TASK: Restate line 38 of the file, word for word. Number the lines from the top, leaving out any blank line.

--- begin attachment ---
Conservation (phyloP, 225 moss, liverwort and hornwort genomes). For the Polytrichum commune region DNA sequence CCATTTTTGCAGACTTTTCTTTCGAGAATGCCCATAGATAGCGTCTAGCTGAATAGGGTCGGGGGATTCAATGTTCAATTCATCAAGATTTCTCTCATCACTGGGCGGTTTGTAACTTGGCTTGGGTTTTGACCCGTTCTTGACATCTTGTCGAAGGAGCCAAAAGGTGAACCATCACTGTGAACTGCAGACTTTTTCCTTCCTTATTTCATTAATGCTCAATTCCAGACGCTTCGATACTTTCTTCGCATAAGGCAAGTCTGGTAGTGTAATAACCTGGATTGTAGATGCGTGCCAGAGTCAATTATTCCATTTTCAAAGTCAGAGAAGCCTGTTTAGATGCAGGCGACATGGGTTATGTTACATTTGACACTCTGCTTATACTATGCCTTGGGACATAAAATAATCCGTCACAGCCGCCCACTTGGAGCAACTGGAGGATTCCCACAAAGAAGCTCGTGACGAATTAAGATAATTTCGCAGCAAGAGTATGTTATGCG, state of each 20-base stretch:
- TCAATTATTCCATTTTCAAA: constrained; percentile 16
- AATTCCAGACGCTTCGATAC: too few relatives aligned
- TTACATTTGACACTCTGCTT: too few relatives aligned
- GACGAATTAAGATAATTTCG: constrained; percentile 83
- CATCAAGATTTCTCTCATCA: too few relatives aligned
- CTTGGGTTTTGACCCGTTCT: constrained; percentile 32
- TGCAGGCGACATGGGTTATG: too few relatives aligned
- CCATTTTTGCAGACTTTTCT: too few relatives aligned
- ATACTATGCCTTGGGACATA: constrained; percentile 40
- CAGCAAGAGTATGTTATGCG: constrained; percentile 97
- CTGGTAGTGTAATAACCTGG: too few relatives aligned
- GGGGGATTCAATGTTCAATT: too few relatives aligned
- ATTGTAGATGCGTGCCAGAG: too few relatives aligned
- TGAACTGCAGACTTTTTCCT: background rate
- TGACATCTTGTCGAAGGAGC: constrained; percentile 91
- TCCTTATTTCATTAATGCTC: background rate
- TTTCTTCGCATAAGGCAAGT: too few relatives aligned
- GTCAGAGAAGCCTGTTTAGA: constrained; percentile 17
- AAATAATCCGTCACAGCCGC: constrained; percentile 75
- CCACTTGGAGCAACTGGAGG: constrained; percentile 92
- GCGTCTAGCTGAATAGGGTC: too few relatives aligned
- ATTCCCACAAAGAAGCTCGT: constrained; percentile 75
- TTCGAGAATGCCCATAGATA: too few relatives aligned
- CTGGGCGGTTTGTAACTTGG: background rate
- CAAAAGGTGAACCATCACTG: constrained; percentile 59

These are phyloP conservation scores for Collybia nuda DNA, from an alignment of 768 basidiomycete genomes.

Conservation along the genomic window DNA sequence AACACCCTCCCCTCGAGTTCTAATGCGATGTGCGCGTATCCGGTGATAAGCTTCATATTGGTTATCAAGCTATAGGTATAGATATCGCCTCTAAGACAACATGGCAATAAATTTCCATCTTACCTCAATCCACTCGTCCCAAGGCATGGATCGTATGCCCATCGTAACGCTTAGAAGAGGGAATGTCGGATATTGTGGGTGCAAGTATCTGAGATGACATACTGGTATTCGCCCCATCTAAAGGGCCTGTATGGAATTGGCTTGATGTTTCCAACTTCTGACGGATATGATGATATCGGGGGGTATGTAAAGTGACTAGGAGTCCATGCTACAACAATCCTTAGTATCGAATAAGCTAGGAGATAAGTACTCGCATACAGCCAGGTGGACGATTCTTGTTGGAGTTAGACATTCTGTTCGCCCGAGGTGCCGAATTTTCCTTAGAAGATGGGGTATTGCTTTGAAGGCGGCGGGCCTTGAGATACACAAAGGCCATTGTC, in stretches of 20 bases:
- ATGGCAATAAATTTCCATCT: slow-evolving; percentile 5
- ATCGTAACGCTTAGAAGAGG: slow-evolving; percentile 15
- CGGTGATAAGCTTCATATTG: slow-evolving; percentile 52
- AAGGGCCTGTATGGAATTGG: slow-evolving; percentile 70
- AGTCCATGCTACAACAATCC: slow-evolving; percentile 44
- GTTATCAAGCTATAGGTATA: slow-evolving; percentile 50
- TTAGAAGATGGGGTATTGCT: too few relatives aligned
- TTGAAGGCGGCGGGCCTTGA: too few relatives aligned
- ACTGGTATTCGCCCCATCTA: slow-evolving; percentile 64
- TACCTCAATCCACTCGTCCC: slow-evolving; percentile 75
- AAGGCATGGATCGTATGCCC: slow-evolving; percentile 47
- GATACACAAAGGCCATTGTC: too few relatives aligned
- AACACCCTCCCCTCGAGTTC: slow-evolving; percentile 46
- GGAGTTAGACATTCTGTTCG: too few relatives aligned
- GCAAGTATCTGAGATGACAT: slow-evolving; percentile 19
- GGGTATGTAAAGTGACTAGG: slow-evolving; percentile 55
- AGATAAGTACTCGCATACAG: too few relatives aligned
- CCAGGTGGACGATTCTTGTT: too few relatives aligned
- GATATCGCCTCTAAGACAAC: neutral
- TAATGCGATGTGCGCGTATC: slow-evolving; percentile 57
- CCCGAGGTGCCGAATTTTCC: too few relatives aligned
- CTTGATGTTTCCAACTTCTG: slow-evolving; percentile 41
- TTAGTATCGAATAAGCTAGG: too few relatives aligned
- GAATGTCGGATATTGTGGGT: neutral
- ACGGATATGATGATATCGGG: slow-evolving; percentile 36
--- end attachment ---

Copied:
- TACCTCAATCCACTCGTCCC: slow-evolving; percentile 75